Characterizing Finding Good Data Orderings for Fast Convergence of Sequential Gradient Methods

by   Amirkeivan Mohtashami, et al.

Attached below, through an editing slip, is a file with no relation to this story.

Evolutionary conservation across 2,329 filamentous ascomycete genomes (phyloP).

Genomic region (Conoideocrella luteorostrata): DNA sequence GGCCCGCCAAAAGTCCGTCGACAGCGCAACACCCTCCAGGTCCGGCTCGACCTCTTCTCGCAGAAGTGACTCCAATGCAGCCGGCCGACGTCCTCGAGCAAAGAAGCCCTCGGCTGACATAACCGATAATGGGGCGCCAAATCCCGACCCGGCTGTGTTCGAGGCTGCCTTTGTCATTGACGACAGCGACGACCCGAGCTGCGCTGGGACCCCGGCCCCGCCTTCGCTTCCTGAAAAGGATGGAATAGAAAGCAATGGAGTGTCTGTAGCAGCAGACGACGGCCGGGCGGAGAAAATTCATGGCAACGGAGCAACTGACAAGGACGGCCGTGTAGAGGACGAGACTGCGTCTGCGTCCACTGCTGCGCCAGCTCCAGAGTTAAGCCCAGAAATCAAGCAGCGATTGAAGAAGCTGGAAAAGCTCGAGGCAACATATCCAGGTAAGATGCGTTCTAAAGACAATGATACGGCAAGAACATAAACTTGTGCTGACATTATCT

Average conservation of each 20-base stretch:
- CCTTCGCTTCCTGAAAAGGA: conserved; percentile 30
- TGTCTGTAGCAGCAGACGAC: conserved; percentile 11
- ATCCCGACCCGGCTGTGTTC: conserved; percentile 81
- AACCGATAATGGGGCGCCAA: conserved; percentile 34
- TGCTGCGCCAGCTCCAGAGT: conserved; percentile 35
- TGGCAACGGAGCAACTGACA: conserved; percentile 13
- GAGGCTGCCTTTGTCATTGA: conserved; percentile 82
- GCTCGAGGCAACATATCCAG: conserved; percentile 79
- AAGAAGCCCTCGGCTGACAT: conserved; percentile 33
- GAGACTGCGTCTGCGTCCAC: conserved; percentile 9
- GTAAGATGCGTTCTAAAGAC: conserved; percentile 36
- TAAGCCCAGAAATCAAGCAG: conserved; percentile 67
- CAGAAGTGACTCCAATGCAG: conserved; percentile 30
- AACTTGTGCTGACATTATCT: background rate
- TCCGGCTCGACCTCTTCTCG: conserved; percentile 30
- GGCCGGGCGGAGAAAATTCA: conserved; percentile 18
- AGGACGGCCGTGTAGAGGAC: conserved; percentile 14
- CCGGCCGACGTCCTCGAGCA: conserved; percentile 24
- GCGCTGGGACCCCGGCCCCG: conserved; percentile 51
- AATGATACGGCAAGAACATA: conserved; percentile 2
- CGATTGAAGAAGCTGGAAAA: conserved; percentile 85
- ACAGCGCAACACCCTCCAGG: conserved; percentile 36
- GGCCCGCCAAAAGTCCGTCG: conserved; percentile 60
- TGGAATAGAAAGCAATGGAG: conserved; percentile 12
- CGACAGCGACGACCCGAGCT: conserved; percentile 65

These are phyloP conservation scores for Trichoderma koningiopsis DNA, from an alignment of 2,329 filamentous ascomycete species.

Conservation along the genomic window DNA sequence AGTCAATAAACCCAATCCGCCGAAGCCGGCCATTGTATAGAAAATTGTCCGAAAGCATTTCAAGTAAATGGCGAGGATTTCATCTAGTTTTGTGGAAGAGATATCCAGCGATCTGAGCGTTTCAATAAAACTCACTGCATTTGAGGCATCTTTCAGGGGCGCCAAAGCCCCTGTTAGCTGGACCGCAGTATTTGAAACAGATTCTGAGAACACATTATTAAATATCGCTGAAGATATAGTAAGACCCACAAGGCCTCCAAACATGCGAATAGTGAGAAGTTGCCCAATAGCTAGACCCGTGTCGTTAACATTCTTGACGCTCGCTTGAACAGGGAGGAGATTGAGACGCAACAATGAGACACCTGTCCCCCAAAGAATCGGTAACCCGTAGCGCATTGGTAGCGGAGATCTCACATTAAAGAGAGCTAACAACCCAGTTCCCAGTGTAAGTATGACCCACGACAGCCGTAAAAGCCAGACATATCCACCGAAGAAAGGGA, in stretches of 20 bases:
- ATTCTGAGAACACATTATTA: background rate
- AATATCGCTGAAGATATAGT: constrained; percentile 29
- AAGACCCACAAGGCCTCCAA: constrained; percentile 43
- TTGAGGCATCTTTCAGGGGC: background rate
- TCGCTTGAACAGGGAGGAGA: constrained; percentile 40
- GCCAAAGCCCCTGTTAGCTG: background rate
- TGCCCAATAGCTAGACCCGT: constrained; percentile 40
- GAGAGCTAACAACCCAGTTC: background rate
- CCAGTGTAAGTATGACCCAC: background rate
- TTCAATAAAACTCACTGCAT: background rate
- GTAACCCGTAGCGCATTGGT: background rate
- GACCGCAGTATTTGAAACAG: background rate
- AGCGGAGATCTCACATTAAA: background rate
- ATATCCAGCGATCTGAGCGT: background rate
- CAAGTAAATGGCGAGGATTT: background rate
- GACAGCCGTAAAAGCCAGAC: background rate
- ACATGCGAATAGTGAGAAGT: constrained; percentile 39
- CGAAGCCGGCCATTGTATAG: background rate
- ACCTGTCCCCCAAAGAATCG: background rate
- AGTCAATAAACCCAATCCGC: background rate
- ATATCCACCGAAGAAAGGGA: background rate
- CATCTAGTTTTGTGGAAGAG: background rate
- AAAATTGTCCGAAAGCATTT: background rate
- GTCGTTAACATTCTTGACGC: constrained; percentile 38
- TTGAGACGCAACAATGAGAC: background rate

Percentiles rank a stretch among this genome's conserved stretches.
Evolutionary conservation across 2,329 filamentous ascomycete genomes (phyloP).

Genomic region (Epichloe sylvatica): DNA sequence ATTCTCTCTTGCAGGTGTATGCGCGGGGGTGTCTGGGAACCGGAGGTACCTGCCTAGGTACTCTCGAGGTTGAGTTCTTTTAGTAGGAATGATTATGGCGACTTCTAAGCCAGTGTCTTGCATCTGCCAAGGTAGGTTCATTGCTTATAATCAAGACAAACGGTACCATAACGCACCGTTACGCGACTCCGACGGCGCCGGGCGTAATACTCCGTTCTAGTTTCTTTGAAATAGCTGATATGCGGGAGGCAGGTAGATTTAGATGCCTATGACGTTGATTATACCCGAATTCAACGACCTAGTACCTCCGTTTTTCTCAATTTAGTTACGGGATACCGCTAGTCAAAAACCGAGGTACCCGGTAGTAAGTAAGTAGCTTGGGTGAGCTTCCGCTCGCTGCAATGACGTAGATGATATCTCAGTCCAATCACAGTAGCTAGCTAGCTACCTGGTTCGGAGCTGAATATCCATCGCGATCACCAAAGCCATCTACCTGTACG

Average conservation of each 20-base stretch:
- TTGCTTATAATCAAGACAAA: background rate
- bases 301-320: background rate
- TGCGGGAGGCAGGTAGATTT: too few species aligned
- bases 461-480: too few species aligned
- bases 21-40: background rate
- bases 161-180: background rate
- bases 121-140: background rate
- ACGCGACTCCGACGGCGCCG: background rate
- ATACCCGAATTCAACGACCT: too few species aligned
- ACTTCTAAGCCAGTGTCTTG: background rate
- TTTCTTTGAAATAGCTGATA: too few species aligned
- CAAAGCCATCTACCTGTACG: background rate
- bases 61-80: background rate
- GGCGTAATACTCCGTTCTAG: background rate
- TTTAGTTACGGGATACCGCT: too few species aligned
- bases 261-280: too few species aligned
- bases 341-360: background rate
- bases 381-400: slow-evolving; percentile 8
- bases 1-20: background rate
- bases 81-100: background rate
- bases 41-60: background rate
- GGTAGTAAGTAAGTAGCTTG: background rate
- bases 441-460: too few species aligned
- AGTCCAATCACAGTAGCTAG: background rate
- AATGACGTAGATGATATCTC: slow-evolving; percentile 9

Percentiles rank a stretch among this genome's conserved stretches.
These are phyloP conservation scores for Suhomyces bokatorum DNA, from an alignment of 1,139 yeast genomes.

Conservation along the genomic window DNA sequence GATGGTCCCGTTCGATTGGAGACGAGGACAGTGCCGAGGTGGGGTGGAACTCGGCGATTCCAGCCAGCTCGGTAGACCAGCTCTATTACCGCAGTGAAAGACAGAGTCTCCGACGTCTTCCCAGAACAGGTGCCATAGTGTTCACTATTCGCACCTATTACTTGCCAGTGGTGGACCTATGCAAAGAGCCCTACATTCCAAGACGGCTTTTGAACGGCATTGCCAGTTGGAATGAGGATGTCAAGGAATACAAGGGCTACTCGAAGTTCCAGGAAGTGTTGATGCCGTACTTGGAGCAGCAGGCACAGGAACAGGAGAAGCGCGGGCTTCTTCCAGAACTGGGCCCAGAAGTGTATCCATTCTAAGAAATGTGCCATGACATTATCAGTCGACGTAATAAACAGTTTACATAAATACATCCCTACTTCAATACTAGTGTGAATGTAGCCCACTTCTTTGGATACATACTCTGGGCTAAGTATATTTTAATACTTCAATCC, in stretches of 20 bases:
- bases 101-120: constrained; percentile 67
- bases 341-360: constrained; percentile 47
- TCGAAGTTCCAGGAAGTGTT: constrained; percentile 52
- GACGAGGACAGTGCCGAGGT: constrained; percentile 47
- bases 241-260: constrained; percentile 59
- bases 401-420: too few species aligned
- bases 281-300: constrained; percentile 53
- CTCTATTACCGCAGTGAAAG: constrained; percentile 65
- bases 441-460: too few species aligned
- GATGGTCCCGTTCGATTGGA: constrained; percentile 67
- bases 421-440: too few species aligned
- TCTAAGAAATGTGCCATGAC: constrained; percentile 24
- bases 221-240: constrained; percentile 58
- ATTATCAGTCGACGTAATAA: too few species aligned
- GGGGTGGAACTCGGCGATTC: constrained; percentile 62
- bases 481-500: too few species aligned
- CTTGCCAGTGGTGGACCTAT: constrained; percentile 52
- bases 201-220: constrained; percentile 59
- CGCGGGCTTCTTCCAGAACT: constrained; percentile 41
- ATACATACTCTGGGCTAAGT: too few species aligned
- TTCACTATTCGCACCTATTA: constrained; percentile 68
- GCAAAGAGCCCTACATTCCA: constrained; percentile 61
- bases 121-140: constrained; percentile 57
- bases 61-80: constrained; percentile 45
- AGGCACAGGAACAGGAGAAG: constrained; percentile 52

While SGD, which samples from the data with replacement is widely studied in theory, a variant called Random Reshuffling (RR) is more common in practice. RR iterates through random permutations of the dataset and has been shown to converge faster than SGD. When the order is chosen deterministically, a variant called incremental gradient descent (IG), the existing convergence bounds show improvement over SGD but are worse than RR. However, these bounds do not differentiate between a good and a bad ordering and hold for the worst choice of order. Meanwhile, in some cases, choosing the right order when using IG can lead to convergence faster than RR. In this work, we quantify the effect of order on convergence speed, obtaining convergence bounds based on the chosen sequence of permutations while also recovering previous results for RR. In addition, we show benefits of using structured shuffling when various levels of abstractions (e.g. tasks, classes, augmentations, etc.) exists in the dataset in theory and in practice. Finally, relying on our measure, we develop a greedy algorithm for choosing good orders during training, achieving superior performance (by more than 14 percent in accuracy) over RR.


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